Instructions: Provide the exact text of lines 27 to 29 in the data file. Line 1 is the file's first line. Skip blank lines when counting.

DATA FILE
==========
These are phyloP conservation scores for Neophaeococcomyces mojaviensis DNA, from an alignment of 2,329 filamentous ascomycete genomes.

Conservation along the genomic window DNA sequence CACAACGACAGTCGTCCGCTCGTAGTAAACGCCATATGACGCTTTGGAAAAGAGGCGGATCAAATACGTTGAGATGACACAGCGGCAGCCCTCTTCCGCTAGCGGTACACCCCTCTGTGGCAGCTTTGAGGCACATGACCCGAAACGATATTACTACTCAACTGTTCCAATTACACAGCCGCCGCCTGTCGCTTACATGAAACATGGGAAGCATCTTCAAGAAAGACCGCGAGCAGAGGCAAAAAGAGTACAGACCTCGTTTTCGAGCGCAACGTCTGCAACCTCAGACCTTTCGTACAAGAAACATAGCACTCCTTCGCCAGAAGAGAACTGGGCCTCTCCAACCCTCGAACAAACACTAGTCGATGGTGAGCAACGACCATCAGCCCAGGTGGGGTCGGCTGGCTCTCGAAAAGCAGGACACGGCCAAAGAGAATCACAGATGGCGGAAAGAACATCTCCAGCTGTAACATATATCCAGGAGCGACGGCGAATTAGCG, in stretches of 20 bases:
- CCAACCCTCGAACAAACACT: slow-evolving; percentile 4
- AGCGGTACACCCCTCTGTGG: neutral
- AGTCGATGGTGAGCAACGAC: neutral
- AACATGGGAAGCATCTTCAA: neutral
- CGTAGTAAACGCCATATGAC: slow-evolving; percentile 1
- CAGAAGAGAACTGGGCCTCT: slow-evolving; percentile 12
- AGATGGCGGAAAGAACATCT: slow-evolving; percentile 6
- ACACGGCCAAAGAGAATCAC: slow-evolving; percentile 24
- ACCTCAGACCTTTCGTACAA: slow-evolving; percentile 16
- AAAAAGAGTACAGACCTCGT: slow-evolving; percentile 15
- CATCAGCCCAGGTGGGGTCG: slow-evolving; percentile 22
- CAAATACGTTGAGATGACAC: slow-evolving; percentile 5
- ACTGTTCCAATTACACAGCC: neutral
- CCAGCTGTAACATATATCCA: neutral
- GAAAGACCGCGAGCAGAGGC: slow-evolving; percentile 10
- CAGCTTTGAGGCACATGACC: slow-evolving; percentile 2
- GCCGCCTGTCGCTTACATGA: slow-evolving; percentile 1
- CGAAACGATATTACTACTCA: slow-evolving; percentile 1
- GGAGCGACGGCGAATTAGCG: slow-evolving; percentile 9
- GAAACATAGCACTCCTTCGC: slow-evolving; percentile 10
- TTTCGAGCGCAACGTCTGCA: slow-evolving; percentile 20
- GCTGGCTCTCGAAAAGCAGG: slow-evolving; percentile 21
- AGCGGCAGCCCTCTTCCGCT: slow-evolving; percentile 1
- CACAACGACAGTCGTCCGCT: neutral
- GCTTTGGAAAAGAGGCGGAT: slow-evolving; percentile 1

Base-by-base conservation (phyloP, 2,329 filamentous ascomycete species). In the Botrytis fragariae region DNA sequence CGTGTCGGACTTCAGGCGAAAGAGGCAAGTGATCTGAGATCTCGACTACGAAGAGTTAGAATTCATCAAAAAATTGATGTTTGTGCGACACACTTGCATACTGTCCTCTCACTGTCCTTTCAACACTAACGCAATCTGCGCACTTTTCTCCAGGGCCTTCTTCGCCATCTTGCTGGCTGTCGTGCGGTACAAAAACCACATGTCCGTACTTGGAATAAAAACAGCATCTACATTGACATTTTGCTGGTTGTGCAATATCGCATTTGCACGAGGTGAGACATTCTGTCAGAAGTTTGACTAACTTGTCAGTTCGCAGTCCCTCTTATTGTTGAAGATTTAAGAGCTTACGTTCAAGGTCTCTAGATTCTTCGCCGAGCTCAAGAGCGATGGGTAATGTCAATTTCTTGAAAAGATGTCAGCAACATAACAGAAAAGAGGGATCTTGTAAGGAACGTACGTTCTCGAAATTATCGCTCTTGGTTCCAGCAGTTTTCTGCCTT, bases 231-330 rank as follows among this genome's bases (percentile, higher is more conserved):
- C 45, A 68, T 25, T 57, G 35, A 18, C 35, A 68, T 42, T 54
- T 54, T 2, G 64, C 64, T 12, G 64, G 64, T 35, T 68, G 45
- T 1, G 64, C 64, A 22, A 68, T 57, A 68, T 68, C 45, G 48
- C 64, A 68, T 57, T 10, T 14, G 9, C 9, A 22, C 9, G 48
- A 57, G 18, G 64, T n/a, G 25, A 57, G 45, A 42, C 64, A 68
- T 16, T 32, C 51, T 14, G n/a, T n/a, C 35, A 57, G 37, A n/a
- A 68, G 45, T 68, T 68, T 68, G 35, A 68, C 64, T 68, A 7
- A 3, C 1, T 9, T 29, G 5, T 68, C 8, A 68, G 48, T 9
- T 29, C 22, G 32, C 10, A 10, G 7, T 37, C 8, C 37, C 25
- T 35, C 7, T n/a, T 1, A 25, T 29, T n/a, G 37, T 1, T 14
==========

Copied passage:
- GCTTTGGAAAAGAGGCGGAT: slow-evolving; percentile 1

Base-by-base conservation (phyloP, 2,329 filamentous ascomycete species). In the Botrytis fragariae region DNA sequence CGTGTCGGACTTCAGGCGAAAGAGGCAAGTGATCTGAGATCTCGACTACGAAGAGTTAGAATTCATCAAAAAATTGATGTTTGTGCGACACACTTGCATACTGTCCTCTCACTGTCCTTTCAACACTAACGCAATCTGCGCACTTTTCTCCAGGGCCTTCTTCGCCATCTTGCTGGCTGTCGTGCGGTACAAAAACCACATGTCCGTACTTGGAATAAAAACAGCATCTACATTGACATTTTGCTGGTTGTGCAATATCGCATTTGCACGAGGTGAGACATTCTGTCAGAAGTTTGACTAACTTGTCAGTTCGCAGTCCCTCTTATTGTTGAAGATTTAAGAGCTTACGTTCAAGGTCTCTAGATTCTTCGCCGAGCTCAAGAGCGATGGGTAATGTCAATTTCTTGAAAAGATGTCAGCAACATAACAGAAAAGAGGGATCTTGTAAGGAACGTACGTTCTCGAAATTATCGCTCTTGGTTCCAGCAGTTTTCTGCCTT, bases 231-330 rank as follows among this genome's bases (percentile, higher is more conserved):
- C 45, A 68, T 25, T 57, G 35, A 18, C 35, A 68, T 42, T 54